The Doctors Without Borders charity group said that President Barack Obama's apology for the bombing of one of the group's hospitals in the Afghan city of Kunduz is not enough, and called for an international investigation into what it said was an alleged "war crime."
"Governments up to now have been too polite or afraid to set a precedent," Dr. Joanne Liu, president of Doctors Without Borders, said according to CNN. "The tool exists, and it is time it is activated."
"We reiterate our (request) that the U.S. government consent to an independent investigation led by the International Humanitarian Fact-Finding Commission to establish what happened in Kunduz, how it happened, and why it happened," Liu added of the bombing that killed 22 people, including 12 members of its staff.
The air strike on the hospital was apparently carried out because U.S. officials believed members of the Taliban were hiding there.
The aid group noted that at least 10 patients were also killed in the strike, three of them children. It called the incident "the biggest loss of life for our organization in an airstrike."
The White House said in a statement that Obama personally spoke with Liu over the phone to apologize and express his condolences.
"During the call, President Obama expressed regret over the tragic incident and offered his thoughts and prayers on behalf of the American people to the victims, their families, and loved ones," the statement read, and added that the Department of Defense will be carrying out a "transparent, thorough, and objective accounting of the facts and circumstances of the incident."
Liu has said, however, that the U.S. carrying out its own investigation is not enough, and called for an international committee to take control of proceedings.
Medecins Sans Frontieres, as the group is also called, has said that the deadly air strike is forcing is to review its presence in Afghanistan.
"The overwhelmingly shocking nature of the event forces us to take stock of our work in Afghanistan generally and to carefully weigh the safety and security of our staff and patients," said MSF general director Christopher Stokes.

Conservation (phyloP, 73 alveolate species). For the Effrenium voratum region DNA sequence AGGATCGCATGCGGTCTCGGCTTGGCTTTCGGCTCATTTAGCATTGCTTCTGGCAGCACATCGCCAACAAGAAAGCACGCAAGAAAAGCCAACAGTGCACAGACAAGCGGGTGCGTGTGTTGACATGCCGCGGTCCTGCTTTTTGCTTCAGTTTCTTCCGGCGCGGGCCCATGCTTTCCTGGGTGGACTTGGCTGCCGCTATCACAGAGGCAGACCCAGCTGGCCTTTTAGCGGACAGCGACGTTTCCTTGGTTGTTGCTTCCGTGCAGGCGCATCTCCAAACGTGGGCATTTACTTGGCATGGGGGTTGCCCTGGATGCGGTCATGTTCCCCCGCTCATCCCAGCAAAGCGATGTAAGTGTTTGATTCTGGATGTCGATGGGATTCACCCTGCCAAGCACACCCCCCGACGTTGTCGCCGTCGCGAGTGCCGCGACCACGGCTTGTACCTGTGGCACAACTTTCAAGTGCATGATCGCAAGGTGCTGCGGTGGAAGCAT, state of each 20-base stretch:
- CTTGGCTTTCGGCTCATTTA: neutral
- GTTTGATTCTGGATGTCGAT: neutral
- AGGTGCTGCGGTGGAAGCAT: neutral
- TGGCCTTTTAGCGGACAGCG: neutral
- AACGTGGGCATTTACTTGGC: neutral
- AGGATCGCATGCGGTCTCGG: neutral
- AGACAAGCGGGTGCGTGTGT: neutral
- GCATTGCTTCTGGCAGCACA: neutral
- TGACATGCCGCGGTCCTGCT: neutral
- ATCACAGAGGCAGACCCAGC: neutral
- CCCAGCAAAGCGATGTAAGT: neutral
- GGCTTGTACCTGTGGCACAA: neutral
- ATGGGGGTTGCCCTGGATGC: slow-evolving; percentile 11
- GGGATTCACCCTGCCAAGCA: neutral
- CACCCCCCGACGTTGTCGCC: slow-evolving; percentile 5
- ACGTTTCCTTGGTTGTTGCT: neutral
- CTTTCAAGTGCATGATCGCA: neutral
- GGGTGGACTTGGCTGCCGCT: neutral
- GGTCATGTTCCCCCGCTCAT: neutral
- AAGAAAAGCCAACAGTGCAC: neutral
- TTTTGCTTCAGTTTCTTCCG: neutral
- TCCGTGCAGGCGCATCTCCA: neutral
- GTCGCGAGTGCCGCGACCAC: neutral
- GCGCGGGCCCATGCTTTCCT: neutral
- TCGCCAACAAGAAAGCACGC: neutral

"Our future ability to work in Afghanistan will now be based on our ability to obtain a clear reaffirmation of the respect for humanitarian law," Stokes added, and called the incident a "war crime."
Gen. John Campbell, commander of U.S. forces in Afghanistan, has insisted that the air strike on the hospital was an accident.
"If errors were committed, we will acknowledge them," Campbell said. "We will hold those responsible accountable, and we will take steps to ensure mistakes are not repeated."
Jason Cone, the U.S. executive director for Doctors Without Borders, noted that the U.S. has also claimed that Afghan officials asked them to target the hospital in the search for Taliban fighters. Cone said that this "changing of stories" underscores the need for an independent inquiry.
"In Kunduz, our patients burned in their beds, our doctors' nurses and other staff were killed as they worked, our colleagues had to operate on each other. One of our doctors died on an improvised operating table, an office desk, while his colleagues tried to save his life," Cone said.
At least one of the 76 member states of the IHFFC will need to request an investigation before it can go forward, though so far none of the governments have complied to MSF's request.